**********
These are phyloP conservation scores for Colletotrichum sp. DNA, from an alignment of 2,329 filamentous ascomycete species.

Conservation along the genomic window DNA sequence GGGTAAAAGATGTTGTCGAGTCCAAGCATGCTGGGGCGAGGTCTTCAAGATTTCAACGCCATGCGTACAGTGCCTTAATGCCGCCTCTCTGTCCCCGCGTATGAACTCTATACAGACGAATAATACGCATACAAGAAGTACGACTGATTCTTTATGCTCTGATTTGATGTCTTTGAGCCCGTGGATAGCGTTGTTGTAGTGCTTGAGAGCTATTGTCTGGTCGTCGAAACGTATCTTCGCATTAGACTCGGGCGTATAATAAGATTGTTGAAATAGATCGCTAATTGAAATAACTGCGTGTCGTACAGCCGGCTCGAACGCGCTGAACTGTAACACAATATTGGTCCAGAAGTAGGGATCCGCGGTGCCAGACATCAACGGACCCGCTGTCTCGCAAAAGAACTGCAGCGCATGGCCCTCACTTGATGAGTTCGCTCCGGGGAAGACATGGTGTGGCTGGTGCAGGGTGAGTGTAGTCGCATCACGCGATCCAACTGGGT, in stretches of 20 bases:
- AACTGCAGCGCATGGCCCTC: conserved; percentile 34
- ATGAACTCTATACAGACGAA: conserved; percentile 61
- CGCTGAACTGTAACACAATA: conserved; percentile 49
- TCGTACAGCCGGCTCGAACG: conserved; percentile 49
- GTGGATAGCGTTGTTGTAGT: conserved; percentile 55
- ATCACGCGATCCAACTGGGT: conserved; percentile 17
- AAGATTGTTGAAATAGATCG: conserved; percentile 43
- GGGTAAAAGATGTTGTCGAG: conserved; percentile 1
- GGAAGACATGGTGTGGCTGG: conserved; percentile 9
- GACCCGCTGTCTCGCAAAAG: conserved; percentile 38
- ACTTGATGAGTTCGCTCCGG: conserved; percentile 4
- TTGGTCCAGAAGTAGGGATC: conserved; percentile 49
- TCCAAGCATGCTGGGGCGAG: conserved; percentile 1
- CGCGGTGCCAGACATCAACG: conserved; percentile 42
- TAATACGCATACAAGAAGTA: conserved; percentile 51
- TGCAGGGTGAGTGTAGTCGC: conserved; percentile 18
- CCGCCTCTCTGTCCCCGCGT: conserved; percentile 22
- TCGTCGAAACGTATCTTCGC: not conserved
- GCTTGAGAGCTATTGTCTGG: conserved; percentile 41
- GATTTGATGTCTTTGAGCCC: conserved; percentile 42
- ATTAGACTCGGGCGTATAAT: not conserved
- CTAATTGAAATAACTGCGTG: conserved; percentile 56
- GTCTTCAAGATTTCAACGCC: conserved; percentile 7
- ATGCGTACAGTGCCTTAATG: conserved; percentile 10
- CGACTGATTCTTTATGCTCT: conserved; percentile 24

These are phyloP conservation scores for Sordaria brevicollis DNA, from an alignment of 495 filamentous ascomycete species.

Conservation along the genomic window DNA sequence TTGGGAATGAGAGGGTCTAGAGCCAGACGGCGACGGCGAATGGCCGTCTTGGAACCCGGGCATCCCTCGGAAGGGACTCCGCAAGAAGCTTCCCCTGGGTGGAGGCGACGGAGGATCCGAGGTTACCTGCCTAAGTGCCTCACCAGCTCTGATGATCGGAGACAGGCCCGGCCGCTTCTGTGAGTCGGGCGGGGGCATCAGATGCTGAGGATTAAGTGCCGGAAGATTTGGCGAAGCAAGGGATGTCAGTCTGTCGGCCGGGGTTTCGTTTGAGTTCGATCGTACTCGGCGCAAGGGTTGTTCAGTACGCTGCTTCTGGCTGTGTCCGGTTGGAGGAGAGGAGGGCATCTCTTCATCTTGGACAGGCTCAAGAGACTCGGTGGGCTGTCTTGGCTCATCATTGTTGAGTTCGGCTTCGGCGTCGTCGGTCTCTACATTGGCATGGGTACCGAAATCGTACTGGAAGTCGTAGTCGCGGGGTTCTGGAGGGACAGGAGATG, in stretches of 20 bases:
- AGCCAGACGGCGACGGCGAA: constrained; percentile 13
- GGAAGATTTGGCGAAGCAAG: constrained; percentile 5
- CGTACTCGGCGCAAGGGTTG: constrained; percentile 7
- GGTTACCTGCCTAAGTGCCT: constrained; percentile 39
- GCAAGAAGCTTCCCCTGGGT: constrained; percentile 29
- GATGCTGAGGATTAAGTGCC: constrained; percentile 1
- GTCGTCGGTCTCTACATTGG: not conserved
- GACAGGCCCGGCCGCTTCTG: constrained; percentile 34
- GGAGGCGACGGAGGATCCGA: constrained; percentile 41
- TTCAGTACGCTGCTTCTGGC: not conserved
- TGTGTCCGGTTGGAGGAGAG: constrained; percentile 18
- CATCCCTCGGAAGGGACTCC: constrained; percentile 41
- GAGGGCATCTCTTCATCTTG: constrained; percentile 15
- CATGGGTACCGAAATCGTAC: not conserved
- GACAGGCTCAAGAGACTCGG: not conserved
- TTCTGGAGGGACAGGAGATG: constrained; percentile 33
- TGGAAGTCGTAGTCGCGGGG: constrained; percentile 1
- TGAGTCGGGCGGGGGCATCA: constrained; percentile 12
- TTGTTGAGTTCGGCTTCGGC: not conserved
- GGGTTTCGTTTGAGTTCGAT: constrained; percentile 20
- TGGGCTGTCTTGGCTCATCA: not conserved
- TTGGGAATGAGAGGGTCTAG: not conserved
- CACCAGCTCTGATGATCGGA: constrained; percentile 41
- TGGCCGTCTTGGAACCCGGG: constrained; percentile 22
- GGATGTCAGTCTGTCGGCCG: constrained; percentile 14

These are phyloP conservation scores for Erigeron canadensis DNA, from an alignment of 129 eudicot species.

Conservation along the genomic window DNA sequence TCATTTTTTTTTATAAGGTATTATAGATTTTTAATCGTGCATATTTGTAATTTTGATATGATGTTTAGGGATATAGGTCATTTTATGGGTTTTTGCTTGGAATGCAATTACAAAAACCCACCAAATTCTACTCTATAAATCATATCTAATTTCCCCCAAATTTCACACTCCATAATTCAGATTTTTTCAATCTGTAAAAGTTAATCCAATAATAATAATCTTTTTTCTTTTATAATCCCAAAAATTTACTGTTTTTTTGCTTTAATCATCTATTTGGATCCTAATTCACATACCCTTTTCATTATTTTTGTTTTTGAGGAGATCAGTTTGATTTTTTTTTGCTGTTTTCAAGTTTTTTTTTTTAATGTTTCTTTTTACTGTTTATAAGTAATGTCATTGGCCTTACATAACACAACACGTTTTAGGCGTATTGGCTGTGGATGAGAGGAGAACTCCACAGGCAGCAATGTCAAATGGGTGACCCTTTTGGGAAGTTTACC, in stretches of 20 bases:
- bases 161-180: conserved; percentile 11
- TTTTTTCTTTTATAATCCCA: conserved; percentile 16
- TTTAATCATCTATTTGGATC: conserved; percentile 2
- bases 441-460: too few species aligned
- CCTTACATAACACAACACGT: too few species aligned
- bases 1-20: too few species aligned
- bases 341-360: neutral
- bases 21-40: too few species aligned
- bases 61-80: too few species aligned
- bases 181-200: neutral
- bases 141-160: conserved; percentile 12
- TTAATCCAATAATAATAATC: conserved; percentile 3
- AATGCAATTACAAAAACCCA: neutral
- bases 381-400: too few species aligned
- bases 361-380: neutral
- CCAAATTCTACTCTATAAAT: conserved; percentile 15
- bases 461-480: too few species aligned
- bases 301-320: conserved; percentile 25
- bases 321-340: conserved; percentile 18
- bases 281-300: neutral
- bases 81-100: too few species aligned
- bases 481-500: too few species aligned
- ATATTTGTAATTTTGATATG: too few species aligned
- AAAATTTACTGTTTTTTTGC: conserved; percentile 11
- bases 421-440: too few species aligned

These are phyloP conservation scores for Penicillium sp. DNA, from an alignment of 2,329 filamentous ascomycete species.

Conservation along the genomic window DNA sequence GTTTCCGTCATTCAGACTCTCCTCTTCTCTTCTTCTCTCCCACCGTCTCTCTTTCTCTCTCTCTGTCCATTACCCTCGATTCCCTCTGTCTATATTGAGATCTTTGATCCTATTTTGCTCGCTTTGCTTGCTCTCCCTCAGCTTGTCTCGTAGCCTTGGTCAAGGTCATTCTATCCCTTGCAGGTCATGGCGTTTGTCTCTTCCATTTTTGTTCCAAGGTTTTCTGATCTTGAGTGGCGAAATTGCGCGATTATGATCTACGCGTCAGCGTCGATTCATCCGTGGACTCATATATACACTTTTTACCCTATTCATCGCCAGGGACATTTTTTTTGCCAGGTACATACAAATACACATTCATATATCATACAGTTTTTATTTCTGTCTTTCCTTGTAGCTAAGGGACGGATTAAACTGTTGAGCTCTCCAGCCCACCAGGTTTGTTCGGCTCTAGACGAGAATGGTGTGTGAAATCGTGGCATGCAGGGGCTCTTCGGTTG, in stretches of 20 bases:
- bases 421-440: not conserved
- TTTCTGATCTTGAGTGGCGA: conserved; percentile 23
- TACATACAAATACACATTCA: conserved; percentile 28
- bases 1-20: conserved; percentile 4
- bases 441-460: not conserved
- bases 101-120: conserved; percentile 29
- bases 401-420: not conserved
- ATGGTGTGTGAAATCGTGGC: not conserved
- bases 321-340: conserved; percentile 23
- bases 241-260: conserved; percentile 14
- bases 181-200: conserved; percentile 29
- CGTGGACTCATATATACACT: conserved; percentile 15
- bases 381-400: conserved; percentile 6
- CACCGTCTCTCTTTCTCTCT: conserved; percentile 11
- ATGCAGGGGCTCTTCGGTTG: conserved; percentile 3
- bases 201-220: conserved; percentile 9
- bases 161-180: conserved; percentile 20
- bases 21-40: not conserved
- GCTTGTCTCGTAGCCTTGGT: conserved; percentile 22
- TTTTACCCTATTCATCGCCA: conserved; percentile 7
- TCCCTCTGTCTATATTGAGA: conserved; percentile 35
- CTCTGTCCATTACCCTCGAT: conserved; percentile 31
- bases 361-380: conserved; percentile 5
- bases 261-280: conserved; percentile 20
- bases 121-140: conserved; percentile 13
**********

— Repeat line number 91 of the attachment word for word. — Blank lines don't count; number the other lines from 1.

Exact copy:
- ATGGTGTGTGAAATCGTGGC: not conserved